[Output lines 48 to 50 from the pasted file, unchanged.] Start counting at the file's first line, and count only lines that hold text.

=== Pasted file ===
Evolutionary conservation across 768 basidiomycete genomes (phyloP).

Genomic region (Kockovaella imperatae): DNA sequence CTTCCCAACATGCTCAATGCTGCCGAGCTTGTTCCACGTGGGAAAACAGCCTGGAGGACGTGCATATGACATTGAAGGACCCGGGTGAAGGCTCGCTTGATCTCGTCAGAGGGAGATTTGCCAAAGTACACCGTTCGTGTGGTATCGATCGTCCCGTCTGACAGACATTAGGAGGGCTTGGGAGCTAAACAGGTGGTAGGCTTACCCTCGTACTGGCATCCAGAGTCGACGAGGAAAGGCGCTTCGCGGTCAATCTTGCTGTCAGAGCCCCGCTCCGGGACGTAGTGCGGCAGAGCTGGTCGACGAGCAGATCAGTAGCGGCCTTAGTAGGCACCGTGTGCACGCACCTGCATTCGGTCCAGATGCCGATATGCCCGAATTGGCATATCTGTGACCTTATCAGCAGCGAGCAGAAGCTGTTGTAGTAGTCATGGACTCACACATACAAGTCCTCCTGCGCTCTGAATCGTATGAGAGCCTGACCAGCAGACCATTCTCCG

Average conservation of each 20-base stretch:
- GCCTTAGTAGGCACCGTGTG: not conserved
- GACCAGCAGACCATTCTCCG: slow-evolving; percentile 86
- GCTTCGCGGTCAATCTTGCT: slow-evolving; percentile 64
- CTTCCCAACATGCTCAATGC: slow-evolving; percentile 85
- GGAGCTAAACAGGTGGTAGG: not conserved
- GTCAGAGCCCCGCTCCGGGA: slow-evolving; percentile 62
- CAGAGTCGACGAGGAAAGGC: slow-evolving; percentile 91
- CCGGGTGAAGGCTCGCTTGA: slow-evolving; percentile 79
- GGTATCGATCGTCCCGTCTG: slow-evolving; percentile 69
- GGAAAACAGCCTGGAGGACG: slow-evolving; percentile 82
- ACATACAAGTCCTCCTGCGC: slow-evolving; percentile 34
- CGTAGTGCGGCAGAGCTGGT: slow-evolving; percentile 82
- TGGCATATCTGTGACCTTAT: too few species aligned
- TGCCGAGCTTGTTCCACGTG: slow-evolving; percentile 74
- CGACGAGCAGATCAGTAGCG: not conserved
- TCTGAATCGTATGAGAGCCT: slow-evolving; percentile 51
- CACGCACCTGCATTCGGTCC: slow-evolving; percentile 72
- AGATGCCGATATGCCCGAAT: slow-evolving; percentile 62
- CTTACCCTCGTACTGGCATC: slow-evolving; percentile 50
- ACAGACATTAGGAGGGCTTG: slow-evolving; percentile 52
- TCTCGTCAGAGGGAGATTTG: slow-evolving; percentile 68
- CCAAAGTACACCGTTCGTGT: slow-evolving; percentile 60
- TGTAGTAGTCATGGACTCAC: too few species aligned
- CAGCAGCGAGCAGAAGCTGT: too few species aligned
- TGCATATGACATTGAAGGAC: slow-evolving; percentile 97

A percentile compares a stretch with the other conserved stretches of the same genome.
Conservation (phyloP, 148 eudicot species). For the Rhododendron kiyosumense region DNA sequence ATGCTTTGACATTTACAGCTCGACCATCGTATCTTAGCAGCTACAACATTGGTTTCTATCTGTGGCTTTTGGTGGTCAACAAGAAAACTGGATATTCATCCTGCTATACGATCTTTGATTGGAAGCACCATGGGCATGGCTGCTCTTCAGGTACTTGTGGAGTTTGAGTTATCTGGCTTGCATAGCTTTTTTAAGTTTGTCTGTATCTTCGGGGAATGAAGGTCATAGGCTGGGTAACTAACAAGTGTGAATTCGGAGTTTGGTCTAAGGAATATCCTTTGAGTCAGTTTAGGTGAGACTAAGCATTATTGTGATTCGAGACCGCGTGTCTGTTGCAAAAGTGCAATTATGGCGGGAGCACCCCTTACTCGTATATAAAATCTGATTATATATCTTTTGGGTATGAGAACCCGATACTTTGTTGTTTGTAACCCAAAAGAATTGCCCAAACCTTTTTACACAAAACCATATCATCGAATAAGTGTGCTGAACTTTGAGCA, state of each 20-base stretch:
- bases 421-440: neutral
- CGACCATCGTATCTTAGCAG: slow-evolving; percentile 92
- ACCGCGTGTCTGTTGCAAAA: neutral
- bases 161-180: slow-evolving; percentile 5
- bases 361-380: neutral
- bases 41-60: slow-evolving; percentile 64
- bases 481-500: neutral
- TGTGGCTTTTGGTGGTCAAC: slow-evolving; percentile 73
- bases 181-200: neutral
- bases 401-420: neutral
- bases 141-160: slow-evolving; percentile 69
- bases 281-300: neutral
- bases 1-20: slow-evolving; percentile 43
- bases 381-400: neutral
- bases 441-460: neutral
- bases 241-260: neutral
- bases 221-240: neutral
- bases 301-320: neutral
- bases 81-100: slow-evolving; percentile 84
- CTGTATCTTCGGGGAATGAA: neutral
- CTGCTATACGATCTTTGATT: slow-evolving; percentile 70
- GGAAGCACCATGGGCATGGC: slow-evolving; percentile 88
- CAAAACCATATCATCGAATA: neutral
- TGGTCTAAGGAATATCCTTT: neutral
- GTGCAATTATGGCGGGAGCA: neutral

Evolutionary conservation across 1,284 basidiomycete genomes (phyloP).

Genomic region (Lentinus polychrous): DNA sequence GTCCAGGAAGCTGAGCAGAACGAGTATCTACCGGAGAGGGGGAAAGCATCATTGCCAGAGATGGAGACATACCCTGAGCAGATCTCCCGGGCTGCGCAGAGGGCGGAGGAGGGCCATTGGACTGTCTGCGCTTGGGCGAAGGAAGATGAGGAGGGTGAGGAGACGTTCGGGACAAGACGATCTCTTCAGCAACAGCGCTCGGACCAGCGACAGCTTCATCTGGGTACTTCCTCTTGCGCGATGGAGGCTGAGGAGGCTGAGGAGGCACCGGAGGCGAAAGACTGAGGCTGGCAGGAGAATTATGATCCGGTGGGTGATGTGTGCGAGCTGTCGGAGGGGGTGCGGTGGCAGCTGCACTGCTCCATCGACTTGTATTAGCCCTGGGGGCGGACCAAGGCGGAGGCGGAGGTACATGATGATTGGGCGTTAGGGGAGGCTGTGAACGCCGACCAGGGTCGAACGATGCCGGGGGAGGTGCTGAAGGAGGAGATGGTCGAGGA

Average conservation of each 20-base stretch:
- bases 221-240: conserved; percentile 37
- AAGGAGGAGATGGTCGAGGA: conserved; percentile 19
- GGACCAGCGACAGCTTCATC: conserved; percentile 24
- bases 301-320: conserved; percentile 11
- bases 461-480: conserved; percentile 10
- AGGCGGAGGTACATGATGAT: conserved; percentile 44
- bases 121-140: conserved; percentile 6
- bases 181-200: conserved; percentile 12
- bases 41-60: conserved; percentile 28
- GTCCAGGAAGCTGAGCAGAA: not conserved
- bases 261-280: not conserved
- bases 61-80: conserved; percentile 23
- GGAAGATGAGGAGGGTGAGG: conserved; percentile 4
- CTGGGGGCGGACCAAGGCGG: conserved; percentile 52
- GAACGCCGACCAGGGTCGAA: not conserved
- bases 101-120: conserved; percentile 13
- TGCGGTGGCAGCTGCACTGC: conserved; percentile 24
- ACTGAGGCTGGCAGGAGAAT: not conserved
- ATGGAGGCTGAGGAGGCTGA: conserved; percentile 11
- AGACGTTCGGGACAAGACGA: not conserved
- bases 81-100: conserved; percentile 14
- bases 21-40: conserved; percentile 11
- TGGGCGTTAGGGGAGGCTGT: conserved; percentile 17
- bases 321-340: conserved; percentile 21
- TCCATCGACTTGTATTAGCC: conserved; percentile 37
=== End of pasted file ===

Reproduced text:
- bases 301-320: neutral
- bases 81-100: slow-evolving; percentile 84
- CTGTATCTTCGGGGAATGAA: neutral